So I tried to post this a couple weeks ago, but my title was unacceptable and CM deleted it before I saw any of the responses. I hope they don't delete this one because I'm not trying to be racist, but have an open, respectful discussion of how we can be more accepting and understanding of each other.
Here's my confession: I feel intimidated by black people.
Some black people make me more intimidated than others. Typically, women affect me more than men (most black men I find are very respectful). Blacks (usually women) who carry attitudes that make me feel like I'm automatically racist simply because I'm white are the worst. Honestly, I think my discomfort has more to do with certain ways that some black people behave and not as much their skin color. I want my children to not let skin color affect how they feel about people. For instance, I taught them to describe black people as brown people because technically they are brown, not black. And technically white people aren't "white". I would like them to have more "brown" friends, but we're not connected with the subculture of predominantly brown people. My oldest son's best friend is mixed, so that's a start. He goes to church with us and he's being raised by his white aunt. And here's something I've always wondered: what do you want to be called? African American? If I call you that, shouldn't you be calling me European American? Are you okay being called black? Or do you feel that saying you're brown is respectful?
I'm asking if you can give me some perspective so I can be comfortable with all black people. I want to understand them better. And I only want a respectful discussion. If you want to bash, please go somewhere else to be mean. I will delete the post if it becomes nasty.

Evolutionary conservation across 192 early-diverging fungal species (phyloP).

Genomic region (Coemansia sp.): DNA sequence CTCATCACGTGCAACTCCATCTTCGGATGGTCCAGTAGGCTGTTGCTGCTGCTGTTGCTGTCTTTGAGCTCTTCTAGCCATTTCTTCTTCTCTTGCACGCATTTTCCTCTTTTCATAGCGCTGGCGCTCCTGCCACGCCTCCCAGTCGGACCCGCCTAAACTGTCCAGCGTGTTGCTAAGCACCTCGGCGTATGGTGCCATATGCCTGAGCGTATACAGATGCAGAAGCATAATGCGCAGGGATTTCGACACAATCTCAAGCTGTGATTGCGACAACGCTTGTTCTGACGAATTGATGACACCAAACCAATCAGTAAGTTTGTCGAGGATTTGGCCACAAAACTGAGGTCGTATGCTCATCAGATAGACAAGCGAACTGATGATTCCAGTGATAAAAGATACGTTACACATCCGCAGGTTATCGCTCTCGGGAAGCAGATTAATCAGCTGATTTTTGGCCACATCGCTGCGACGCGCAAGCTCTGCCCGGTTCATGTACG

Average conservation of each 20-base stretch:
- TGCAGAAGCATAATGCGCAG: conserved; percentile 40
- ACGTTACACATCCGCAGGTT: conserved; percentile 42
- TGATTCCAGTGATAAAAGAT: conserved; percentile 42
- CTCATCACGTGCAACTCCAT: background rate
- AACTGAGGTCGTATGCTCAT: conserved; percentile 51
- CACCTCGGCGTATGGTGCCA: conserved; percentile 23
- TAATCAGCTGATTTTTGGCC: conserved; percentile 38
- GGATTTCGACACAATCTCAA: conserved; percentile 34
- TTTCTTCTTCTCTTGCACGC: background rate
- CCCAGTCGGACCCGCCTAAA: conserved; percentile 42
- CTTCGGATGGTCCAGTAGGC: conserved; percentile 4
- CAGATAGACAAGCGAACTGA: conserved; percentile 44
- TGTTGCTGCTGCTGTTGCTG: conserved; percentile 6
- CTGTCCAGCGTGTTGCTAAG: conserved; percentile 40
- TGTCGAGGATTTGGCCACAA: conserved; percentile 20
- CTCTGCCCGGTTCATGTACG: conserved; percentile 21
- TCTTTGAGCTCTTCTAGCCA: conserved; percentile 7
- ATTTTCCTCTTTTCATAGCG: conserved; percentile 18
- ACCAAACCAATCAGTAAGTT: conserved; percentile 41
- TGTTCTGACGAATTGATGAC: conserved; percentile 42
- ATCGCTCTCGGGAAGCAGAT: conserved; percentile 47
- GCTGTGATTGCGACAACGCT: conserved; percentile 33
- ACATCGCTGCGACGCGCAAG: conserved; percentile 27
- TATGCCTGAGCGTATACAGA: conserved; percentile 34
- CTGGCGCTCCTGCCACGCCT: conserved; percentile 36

This was a reply that explains why I made this post; to gain knowledge of a particular subculture of people so I no longer fear the unkown:
This thread is really interesting to read. It's telling me that it has a LOT to do with demographic - where you live, what people's socioeconomic status is, etc. It's very interesting to see people's take on the topic.
My two cents: Race DOES have something to do with behavior, because with race (often times) comes a culture. White American culture is different from Black culture, Hispanic, Asian, Middle Eastern, etc. When you look even closer, Italian American culture is very different from, say, those of Irish descent. Then you can definitely get into subcultures, which are another thing all together.
I think the discomfort comes more from lack of knowledge of another person's culture, versus the color of their skin. It's the fear of something we don't know or understand, and the fear of being judged or excluded. Human beings flock to others who are similar to them, because it's comfortable. Whether that be race, gender, religion, parenting style, sexual orientation, a hobby, occupation, etc. We're all more comfortable around people who are like us.